After completion of transferring respective ink layers, the recording paper P is introduced to paper-discharge rollers 491 and discharge rollers 492, and discharged from the back to the front portion of the printer main body 401. Then, the transfer-printing operation on the recording paper P ends.

The discharge rollers 491 grip the recording paper P only at the time of discharging operation so that the recording paper P is not stressed during printing operation.

The printer main body 401 also has the guide unit 415 for guiding the recording paper P.

A conveyance path 416 for switching a direction of transferring paper introduces the recording paper P to the paper discharging path after the recording paper P is fed.

The thermal head 406 used for printing is integrally attached to the head arm 422, and is evacuated to a position that does not intervene in removal and insertion of the ink cassette 407 when the ink cassette 407 is exchanged. The evacuation is realized by pulling the paper cassette 402 at the time of exchanging the ink cassette 407. The ink cassette 407 is configured to move up or move down as the head arm 422 is pressed or released by the cam unit of the paper cassette 402 in accordance with the removal or insertion of the paper cassette 402.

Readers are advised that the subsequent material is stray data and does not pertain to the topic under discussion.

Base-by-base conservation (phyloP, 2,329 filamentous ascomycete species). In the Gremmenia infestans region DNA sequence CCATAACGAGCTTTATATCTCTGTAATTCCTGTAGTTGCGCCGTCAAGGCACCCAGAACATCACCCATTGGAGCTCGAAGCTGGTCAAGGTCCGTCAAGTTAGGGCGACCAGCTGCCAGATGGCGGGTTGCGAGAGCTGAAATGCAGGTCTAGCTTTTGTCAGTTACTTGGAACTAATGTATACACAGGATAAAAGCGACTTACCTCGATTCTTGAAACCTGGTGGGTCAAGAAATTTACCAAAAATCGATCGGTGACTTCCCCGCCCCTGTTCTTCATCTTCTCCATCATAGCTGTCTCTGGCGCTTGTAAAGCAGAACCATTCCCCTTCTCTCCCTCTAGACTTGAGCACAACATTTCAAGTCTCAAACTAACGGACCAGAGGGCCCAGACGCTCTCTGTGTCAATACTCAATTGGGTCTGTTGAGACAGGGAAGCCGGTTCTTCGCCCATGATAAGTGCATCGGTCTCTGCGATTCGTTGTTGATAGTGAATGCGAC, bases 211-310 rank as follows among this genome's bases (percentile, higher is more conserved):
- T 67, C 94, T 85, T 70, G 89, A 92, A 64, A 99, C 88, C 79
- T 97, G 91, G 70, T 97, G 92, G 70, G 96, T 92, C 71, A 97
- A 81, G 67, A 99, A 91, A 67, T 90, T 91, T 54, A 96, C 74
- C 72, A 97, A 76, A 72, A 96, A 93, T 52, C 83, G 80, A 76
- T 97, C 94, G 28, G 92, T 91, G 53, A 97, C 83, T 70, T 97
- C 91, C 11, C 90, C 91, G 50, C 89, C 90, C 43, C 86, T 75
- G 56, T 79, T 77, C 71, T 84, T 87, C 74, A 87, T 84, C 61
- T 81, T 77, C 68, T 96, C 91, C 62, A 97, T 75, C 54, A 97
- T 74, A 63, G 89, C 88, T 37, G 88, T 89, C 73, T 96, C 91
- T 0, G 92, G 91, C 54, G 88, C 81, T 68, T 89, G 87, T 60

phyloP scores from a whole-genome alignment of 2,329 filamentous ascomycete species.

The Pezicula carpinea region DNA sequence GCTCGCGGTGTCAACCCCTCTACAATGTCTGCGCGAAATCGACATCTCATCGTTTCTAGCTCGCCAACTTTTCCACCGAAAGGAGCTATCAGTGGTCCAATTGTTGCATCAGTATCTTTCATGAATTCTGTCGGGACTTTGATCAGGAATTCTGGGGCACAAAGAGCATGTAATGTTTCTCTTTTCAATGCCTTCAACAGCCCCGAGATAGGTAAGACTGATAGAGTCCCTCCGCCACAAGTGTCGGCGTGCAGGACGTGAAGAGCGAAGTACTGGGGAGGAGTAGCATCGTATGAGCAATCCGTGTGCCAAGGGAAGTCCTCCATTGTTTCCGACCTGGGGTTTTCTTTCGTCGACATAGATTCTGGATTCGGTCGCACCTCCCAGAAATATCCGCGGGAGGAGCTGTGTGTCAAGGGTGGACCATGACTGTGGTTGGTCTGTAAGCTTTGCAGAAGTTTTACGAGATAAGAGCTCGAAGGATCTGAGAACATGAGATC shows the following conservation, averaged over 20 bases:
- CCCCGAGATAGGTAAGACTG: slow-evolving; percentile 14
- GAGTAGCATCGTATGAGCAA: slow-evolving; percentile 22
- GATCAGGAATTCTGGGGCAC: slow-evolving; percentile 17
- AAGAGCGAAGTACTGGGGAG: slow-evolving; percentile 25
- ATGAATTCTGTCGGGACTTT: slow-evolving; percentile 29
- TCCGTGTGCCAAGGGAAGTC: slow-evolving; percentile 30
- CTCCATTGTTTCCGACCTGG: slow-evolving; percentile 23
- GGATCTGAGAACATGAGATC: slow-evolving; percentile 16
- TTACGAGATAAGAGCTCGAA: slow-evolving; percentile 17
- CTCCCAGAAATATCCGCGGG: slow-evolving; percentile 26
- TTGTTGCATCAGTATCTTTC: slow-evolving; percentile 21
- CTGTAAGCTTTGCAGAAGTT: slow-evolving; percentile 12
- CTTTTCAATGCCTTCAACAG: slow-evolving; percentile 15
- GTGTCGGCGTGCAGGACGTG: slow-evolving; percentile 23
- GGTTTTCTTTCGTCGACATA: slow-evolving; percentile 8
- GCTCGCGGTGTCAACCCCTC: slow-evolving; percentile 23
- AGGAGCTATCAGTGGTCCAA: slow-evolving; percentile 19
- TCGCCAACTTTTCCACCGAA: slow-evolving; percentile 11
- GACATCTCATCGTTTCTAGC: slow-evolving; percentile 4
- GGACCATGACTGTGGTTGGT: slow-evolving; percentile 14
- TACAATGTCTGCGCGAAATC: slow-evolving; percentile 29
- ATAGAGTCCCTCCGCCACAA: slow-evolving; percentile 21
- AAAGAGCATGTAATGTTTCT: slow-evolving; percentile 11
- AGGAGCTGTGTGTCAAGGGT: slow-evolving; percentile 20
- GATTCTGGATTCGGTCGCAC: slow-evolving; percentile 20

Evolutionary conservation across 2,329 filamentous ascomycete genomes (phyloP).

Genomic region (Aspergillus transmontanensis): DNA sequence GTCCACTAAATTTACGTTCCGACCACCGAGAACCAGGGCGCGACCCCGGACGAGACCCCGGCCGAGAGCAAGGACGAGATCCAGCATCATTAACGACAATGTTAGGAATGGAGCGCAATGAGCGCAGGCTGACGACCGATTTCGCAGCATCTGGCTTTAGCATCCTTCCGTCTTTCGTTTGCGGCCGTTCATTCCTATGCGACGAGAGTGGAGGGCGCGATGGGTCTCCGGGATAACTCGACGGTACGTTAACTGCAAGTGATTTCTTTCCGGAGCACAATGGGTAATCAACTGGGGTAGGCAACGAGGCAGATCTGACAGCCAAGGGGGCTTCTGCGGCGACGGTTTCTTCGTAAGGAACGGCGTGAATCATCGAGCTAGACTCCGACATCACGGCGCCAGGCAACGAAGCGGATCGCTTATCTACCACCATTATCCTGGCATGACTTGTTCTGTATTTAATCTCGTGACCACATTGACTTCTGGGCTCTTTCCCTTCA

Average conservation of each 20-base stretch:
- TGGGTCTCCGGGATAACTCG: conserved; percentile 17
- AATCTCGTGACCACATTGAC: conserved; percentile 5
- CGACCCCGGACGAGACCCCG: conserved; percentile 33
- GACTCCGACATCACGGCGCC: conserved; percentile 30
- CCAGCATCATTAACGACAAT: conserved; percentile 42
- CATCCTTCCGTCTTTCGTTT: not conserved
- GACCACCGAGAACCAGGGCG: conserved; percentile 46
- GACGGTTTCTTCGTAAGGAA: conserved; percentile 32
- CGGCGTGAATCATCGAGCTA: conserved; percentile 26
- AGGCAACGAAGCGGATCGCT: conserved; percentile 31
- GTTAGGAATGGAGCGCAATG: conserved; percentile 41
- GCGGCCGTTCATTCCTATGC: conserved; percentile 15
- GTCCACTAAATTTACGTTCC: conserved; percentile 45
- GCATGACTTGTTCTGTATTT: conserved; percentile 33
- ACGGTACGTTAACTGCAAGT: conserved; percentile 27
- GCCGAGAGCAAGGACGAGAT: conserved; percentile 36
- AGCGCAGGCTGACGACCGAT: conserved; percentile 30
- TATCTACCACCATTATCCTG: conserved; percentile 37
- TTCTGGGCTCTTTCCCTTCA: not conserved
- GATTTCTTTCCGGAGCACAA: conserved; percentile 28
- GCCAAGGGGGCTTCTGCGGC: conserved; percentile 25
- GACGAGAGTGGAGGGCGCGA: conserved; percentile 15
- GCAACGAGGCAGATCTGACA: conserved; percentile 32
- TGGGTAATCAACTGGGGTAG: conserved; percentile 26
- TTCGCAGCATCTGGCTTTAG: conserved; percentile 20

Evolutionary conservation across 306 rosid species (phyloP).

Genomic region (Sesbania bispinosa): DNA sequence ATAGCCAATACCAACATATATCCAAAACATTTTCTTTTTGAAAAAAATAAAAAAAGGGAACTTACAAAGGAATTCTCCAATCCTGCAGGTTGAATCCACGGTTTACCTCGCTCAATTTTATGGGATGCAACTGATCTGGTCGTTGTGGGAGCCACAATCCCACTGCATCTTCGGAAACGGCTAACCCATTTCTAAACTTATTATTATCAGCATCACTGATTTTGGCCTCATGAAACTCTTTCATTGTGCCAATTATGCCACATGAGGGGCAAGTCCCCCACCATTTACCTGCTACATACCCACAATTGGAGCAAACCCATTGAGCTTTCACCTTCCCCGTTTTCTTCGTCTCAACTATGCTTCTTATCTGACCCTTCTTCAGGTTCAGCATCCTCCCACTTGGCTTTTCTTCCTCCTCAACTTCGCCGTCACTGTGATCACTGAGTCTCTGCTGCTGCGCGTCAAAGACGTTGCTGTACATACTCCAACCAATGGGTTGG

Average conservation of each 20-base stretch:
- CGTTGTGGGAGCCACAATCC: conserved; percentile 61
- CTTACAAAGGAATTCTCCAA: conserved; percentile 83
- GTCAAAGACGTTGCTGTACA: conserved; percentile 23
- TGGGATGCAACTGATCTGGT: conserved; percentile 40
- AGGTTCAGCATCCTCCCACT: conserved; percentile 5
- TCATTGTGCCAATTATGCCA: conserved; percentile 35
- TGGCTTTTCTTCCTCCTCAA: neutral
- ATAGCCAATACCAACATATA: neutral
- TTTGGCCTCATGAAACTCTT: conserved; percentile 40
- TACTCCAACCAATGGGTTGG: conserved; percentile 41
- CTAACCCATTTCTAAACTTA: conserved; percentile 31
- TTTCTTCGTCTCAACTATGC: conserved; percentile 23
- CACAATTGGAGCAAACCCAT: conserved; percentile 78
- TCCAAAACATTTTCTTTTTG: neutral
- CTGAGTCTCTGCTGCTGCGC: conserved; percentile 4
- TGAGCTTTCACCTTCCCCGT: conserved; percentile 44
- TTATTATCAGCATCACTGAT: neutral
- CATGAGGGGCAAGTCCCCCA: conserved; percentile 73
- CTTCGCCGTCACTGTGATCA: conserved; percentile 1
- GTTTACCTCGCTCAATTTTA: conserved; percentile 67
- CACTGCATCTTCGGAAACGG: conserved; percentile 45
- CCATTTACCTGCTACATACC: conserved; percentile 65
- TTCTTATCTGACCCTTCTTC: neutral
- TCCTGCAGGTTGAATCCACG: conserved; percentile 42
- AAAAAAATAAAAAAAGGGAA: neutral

In the thermal-transfer printing apparatus, printing is performed three times in order of color planes for three colors Y, M and C. Therefore, the control for accurately matching the printing start position with respect to each color is required. For this reason, in the printer 1 performing transfer-printing, the recording paper P is tightly gripped by the above-described pair of conveyance rollers 441 and 442 while the paper is conveyed. Further, a margin where printing cannot be performed is necessary at the end portion of the recording paper P in the paper-transferring direction.